Seven Lessons from the Seventh Year (part IV - final)

Gabriel Aron
Jun 27, 2020

We are almost out of the woods in our confusing journey through this health crisis. If things won’t turn worse, they will turn better. We are a few days away from entering Phase III in Virginia, which will allow us to recapture most of our old strongholds, as we hope that getting back into the old routines will grant us a much expected security. Moreover, the pandemic has lately become a secondary issue for many of us, as a new national crisis had emerged over the past several weeks, in which we seem to throw most of our attention, concerns, and the frustration accumulated during isolation. We are done with this and ready to go back to normal, but as we focus on this transition, it would be helpful to take a look at the last two lessons from the Jewish Sabbatical Year, as described in Leviticus 25:1-7: (6) Remember your Ruler and (7) Go back to the essence. These two final lessons are appropriate for this stage because they address two tendencies that people have today: re-owning their lives and investing themselves in too many non-essential aspects of life simply because they are now being permitted.

[If you missed the previous five lessons, you can find them here: (1) Resting in the Lord is a command, (2) Faithfulness is more important than productivity, (3) Remember your Provider, (4) Be thankful for what you’ve been given, and (5) Extend grace.]


The main purpose of the Sabbatical Year in Canaan was not the physical rest of the people and land, nor was it the strengthening of social relationships between people, although all those played an important role. The main purpose, then, was to enforce the remembrance of who Israel was, who God was, and how Israel was to approach God. It was a yearlong reminder so that no person in Israel could miss the meaning of the human-God relationship, in which God is everything by definition and man is nothing apart from Him. It was a clear picture of Israel’s dependency upon God not only in matters of survival, but also in matters of identity. God is the provider of rest and food in a land that He would secure and for a people that He brought to Himself (Deut. 7:6-8). God is the sovereign ruler both of Israel (Exodus 19:5) and their land (Leviticus 25:23) and without God, Israel would have still been insignificant slaves in a foreign land (Exodus 14:30).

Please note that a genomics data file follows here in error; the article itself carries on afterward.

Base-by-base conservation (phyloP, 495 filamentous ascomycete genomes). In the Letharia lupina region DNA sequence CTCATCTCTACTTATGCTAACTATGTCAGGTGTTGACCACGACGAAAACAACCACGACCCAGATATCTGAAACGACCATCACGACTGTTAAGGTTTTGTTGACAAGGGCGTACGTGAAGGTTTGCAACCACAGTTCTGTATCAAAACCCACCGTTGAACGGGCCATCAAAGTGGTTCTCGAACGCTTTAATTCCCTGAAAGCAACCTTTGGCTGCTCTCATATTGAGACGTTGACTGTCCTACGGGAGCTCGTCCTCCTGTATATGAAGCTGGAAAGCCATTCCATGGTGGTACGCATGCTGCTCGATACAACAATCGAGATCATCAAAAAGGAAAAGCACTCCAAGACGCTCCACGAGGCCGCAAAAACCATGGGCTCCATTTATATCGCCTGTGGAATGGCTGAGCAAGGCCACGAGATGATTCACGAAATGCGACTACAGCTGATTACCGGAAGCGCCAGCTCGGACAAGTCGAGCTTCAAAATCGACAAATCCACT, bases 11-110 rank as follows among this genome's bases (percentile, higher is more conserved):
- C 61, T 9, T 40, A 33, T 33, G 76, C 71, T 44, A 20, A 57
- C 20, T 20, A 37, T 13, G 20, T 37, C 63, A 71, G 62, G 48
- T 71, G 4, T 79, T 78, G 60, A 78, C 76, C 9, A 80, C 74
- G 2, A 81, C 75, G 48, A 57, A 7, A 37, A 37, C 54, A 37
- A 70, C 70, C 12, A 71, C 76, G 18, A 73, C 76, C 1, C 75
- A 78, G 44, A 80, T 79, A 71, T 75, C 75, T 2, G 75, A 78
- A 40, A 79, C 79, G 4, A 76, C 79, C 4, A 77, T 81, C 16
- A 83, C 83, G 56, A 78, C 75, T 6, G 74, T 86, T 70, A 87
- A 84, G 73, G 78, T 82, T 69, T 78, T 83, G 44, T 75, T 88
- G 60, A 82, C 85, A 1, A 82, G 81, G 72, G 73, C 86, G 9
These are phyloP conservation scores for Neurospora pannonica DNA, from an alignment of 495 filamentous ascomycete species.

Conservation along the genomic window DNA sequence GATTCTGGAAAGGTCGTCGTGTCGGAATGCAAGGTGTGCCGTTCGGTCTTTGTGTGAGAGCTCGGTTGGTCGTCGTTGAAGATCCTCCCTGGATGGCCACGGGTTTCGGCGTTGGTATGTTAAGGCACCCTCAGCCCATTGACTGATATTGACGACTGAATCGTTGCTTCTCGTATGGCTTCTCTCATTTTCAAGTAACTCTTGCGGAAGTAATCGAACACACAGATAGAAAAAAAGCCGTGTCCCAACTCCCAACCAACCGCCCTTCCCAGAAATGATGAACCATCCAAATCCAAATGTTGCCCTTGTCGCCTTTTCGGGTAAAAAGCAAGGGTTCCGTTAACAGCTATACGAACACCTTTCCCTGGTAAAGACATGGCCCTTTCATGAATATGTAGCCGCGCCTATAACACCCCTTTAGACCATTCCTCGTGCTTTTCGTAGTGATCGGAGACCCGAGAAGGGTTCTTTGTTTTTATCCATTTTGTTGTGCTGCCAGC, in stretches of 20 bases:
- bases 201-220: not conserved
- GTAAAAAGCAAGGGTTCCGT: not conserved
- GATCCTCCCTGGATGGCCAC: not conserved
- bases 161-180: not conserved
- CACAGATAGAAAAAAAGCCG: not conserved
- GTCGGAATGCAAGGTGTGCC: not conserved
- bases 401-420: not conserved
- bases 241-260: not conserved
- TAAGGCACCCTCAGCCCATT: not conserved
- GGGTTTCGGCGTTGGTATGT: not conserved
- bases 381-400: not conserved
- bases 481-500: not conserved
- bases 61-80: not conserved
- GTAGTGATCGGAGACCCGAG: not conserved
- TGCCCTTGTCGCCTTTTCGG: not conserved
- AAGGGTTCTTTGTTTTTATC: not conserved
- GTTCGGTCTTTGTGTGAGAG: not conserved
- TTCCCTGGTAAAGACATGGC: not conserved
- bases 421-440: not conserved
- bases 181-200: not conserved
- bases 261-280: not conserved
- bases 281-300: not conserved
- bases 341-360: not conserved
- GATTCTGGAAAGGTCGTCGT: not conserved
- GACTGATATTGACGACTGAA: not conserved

The land shall not be sold in perpetuity, for the land is mine. For you are strangers and sojourners with me. (Leviticus 25:23)

God brought the Israelites to Canaan and He gave the land into their possession (Deut. 26:9; Exodus 3:8), but He knew that the people were prone to failing once they would experience the goodness and comfort of the land (Deut. 31:20). God knew that once the wilderness would end and comfort would start, the people would forget that they were God’s possession, living in God’s land, with God’s resources, and instead they would claim possession over their lives and destiny. Thus, God set in place such reminders as the Sabbath, the Jewish Festivals, the Sabbatical Year, and the Jubilee Year. Ignoring those requirements (Isaiah 58:13; Ezekiel 20:12-24; Nehemiah 113:15) or superficially keeping them (Isaiah 1:14; Amos 5:21) led to an unavoidable failure, which proved to be terminal for most tribes of Israel (most tribes never returned from exile).

These events took place in a much different time, with a different people, and inside an old covenantal relationship with God, but the reality is that, just as the people of Israel, we too need constant reminders that God is the ruler of our whole existence. We need this reminder because the human tendency to try to steal God’s possession is ontological – it applies to all of us as long as we exist in a fallen reality. This is obvious especially today, as people, who done with having leaders that they do not trust determining their actions, are eager to take control over their lives as the ultimate rulers. Consequently, we must keep in our minds that before, during, and after the pandemic our lives are God’s and we live in a borrowed land, with borrowed resources.